By Starrla Cray
DASSEL, COKATO, MN When school started in September, one new person in the hallways at Dassel-Cokato High School was Deputy Eric Dahlheimer.
Dahlheimer is the new school resource officer (SRO), taking over for Deputy Lisa Fox.
“I expressed interest in the school resource officer position after working patrol and seeing the potential for having an impact on young people’s lives in a positive way,” Dahlheimer noted.
Dahlheimer graduated from Monticello High School in 2000, and enlisted in the US Army shortly after, where he served in the 82nd Airborne Division.
Initially, Dahlheimer had planned to pursue a criminal justice degree. But after doing a police ride-along, he immediately changed to a law enforcement degree.
Dahlheimer has been with the Wright County Sheriff’s Office since 2015, working as a patrol deputy primarily in the Cokato area.
“I really enjoy working patrol, but when the opportunity came to be an SRO, I jumped at the chance,” he said.
After Dahlheimer was selected for the position, he attended training specifically related to issues in the school system.
“Some examples of things an SRO may deal with are things like threats or harassment (both in person and via social media), drugs or drug paraphernalia, conflicts between students both verbal and physical, [and] conflicts that occur at home involving students and family members,” he noted.
For Dahlheimer, a typical day is spent talking with students and answering questions, either related to law enforcement or other topics. He also prepares and delivers presentations about law enforcement issues.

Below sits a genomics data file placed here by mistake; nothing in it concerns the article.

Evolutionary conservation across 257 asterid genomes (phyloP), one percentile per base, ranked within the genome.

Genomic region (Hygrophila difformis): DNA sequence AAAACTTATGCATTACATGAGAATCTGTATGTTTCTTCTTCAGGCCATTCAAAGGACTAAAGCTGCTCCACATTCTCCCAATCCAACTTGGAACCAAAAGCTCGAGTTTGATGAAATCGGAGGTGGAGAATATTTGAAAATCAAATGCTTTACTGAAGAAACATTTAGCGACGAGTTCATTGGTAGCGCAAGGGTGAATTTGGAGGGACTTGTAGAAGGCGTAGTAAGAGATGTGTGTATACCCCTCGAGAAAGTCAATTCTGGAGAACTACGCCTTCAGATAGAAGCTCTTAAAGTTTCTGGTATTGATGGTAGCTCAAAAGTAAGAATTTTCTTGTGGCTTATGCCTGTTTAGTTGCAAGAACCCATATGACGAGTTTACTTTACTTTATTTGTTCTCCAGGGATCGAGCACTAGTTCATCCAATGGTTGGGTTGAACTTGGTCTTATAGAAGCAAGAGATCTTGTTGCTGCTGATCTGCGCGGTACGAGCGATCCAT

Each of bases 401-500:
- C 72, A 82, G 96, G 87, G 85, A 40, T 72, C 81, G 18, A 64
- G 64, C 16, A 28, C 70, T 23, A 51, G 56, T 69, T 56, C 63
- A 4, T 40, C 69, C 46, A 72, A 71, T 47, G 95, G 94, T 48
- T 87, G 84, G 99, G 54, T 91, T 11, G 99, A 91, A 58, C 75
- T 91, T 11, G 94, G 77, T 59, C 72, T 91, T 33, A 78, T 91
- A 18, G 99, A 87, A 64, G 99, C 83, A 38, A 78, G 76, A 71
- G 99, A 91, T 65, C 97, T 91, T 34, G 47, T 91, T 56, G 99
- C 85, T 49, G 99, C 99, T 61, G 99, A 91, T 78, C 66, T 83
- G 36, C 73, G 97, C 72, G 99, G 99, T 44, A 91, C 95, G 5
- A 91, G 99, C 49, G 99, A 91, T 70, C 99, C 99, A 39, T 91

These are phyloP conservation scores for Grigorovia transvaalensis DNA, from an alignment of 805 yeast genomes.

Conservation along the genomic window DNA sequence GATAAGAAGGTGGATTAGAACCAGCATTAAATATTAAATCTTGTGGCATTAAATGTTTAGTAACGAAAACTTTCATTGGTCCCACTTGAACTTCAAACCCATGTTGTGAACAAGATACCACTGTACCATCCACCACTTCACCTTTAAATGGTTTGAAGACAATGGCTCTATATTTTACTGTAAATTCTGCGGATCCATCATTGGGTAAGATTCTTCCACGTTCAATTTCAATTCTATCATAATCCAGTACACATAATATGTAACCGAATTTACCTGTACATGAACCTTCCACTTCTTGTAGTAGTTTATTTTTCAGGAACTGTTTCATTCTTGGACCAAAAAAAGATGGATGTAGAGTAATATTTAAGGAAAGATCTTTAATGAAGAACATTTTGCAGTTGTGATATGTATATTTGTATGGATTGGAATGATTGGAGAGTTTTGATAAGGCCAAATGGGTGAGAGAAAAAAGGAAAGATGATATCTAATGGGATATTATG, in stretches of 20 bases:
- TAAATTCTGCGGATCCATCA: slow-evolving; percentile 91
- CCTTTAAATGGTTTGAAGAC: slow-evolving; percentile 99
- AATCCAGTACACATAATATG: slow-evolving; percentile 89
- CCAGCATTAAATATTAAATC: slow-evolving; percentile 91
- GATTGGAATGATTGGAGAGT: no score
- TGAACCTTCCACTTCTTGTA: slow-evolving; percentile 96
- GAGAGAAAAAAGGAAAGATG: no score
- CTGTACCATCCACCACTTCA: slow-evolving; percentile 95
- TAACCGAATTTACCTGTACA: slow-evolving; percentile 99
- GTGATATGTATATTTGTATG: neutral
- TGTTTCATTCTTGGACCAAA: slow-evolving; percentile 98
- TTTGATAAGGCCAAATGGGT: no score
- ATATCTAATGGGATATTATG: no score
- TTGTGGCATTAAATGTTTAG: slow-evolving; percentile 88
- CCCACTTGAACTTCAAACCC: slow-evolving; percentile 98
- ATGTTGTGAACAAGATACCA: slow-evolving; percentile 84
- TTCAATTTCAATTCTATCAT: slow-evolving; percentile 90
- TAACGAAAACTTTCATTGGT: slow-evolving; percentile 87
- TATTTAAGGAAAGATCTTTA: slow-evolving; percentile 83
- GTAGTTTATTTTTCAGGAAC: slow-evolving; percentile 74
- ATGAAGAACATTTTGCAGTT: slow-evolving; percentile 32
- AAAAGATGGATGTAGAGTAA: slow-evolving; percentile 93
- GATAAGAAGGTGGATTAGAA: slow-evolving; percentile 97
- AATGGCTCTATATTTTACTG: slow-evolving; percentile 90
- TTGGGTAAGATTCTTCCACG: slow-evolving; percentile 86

“I think a big part of working patrol and being an SRO is educating people about being safe and the laws,” Dahlheimer noted. “Being on patrol, there is not a lot of time to get to know someone on a traffic stop or talking to someone briefly on the side of the road. I feel being an SRO will give me the opportunity to be able to get to know the students, and the students will have a chance to get to know me. I believe I will be able to have a positive impact and be able to help students navigate school in a positive way.”
One of the challenges of Dahlheimer’s job is to teach students about the dangers of social media. He said that although there are many benefits to social media, it’s also important to know the risks.
Dahlheimer’s office is in the high school, but he is also assigned to the elementary and middle school if any issues arise.
“The elementary students are very fun and always full of questions,” he noted. “I enjoy being able to work with all age groups.”